vrijdag 7 november 2014

Repeating history: Going on holiday

Wooden huts. Sandy grass areas covered in pine needles. Walking carefully to avoid the prickly tiny pinecones. Blue glittering ocean just beyond the trees, deep lush green palm trees behind the huts. Warm, salty air, parents in swimwear sitting somewhere just out of sight.

Those were the holidays of my early childhood.

We often took holidays with other families. I remember one holiday, where we had to walk along a tiny dark path through the jungle to get to the beach but one day we were not allowed to go swimming - there was a snake on the path. I discovered my favourite food in the world, ketchup and butter on white toast. The other dad told his daughter and me about a squirrel he once caught and tamed, so we built our own trap (a cardboard box with a little stick and string to pull the stick once the squirrel would get inside) and waited for hours. The dad came back and gave us some food to stick in the trap. Still, nothing happened. It was one of the most exciting afternoons of my life.

I went back to a few of those places. We went to Desaru, which was the Bintan of the eighties, but no memories came back. We went to Bali, where apparently my brother got lost in the waves (he's fine now). But the well-manicured lawns at Bintan or Desaru or at the resorts in Thailand, were never quite what I remembered from our Southeast Asian holidays (they did remind me however of our Spanish ClubMed holiday when everybody got sick except me.)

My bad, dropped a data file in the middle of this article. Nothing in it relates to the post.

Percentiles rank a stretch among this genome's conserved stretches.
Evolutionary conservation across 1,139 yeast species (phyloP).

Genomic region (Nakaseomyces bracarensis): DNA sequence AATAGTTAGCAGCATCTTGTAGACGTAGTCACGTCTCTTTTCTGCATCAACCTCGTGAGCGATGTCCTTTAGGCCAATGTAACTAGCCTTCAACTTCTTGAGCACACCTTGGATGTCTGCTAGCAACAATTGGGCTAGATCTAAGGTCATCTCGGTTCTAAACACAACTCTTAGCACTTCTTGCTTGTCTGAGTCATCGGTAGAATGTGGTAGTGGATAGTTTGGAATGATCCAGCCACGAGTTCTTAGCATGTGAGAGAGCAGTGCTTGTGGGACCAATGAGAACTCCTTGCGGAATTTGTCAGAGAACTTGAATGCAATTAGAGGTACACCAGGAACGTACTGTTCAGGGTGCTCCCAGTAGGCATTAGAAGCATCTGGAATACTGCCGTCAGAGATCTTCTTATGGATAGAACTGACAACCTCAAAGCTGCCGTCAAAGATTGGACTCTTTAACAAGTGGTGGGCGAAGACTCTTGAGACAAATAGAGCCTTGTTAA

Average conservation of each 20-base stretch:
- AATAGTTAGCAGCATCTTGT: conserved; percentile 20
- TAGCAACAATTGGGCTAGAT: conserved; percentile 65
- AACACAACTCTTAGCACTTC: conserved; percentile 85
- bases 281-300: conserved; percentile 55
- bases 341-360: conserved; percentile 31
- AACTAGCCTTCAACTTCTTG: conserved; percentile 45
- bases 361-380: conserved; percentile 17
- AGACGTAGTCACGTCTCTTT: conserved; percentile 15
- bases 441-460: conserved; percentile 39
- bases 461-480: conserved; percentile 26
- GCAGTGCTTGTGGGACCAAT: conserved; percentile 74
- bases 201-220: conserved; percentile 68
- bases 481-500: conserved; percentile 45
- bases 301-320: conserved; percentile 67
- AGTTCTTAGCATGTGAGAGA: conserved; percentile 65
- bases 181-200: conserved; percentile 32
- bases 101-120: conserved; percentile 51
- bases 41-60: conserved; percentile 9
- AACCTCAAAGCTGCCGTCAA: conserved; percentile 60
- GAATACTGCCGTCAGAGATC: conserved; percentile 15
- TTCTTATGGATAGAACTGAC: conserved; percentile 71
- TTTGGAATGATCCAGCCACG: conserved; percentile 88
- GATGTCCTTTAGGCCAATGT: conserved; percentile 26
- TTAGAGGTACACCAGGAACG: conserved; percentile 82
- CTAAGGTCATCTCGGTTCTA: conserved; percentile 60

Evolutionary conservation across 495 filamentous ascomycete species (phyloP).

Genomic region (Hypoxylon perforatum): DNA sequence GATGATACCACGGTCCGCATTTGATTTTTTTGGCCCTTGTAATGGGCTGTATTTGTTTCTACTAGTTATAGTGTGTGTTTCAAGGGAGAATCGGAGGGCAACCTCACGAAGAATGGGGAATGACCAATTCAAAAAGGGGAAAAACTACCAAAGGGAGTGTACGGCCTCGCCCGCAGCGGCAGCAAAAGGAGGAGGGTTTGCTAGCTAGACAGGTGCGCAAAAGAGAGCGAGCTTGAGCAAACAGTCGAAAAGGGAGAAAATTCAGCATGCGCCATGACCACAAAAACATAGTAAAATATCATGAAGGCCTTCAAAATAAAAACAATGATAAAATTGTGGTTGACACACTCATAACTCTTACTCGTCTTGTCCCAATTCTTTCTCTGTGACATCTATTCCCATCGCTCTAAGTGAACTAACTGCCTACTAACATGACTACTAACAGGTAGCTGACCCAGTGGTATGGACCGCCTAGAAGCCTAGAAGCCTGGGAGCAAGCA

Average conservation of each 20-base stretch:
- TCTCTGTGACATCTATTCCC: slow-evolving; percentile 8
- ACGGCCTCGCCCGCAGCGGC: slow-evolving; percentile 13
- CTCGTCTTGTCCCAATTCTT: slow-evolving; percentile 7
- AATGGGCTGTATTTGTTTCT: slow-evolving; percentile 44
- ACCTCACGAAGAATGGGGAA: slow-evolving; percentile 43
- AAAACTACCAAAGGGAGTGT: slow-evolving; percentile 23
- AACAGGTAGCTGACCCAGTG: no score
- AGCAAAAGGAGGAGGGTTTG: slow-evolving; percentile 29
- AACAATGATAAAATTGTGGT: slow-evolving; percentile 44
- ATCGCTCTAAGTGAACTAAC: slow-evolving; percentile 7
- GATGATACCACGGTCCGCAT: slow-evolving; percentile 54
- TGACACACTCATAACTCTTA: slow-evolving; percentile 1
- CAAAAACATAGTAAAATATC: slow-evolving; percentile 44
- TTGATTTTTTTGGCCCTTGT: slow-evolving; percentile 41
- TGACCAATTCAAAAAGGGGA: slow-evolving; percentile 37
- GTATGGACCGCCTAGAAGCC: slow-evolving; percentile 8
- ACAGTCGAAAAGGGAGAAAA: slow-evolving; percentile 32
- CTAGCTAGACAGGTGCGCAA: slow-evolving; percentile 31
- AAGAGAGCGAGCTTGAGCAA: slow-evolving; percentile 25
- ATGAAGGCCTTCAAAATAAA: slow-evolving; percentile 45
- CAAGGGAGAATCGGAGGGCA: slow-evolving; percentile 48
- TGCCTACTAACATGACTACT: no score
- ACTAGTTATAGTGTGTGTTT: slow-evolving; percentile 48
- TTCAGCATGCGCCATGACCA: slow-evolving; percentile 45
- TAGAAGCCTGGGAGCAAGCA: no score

I never saw any squirrels at any of the resorts.

I had given up on the rustic resorts of old, and gotten quite used to the luxury of the now.

And then Man Tamtam and myself went off on a weekend break to Sibu, an island off the eastern coast of Malaysia, just a bit below Tioman. It was exactly the way I remembered our holidays from long ago. The sort of rustic luxury, where the wooden huts do not have aircon or hot water, but the well at the resort provides drinking water from the tap. The wood has been sanded and stained, so there are no splinters, the restaurant is complete open air but with a large overhanging roof, providing shelter when it rains. There were prickly pinecones and squirrels hopping on the huts. Man Tamtam claims he woke up during a thunderstorm one night to see a cow outside the hut, and sure enough, the next morning we saw hoof tracks in front of our verandah. There is no wifi, or even mobile coverage, but they have speedboats to transport guests to other white-sanded islets for snorkeling and diving.

It was divine. In a couple of weeks we will bring the children there, and I can't decide what I look forward to most: the snorkeling, the swimming, sitting on the verandah while they sleep at night or the jeu-de-boules game which the resort also provides.

I might even let the children have ketchup and butter on white toast.

NaBloPoMo November 2014

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